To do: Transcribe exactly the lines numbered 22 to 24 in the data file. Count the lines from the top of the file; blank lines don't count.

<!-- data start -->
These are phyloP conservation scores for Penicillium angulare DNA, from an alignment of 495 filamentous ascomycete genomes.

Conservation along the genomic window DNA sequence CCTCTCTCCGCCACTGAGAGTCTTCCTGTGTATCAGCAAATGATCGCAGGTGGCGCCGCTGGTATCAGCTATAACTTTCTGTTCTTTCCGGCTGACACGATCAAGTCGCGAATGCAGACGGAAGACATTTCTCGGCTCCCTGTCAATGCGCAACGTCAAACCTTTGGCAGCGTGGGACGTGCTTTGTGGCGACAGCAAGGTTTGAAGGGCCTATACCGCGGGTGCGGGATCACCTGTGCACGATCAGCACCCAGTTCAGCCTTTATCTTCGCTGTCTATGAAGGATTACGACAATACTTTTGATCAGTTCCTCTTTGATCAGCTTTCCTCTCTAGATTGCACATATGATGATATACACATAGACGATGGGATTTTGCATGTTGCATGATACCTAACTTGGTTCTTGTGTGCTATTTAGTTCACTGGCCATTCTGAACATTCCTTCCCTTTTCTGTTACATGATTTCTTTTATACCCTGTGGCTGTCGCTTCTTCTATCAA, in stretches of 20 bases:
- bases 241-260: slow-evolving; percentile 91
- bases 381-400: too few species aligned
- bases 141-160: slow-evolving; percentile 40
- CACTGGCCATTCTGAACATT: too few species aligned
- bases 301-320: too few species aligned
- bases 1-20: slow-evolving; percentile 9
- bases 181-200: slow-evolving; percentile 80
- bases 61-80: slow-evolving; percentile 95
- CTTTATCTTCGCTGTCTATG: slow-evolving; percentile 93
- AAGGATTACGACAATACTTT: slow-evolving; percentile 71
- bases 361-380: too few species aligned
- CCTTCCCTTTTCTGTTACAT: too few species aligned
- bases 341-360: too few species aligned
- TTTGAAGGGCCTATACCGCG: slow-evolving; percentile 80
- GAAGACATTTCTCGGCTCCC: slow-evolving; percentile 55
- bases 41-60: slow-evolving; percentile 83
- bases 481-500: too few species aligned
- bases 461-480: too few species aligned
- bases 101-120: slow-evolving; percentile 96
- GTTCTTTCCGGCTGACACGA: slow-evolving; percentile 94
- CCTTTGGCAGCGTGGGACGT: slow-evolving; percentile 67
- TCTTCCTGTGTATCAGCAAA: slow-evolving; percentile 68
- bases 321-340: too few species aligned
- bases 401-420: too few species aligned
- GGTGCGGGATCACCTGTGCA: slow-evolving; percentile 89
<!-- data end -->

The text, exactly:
- GTTCTTTCCGGCTGACACGA: slow-evolving; percentile 94
- CCTTTGGCAGCGTGGGACGT: slow-evolving; percentile 67
- TCTTCCTGTGTATCAGCAAA: slow-evolving; percentile 68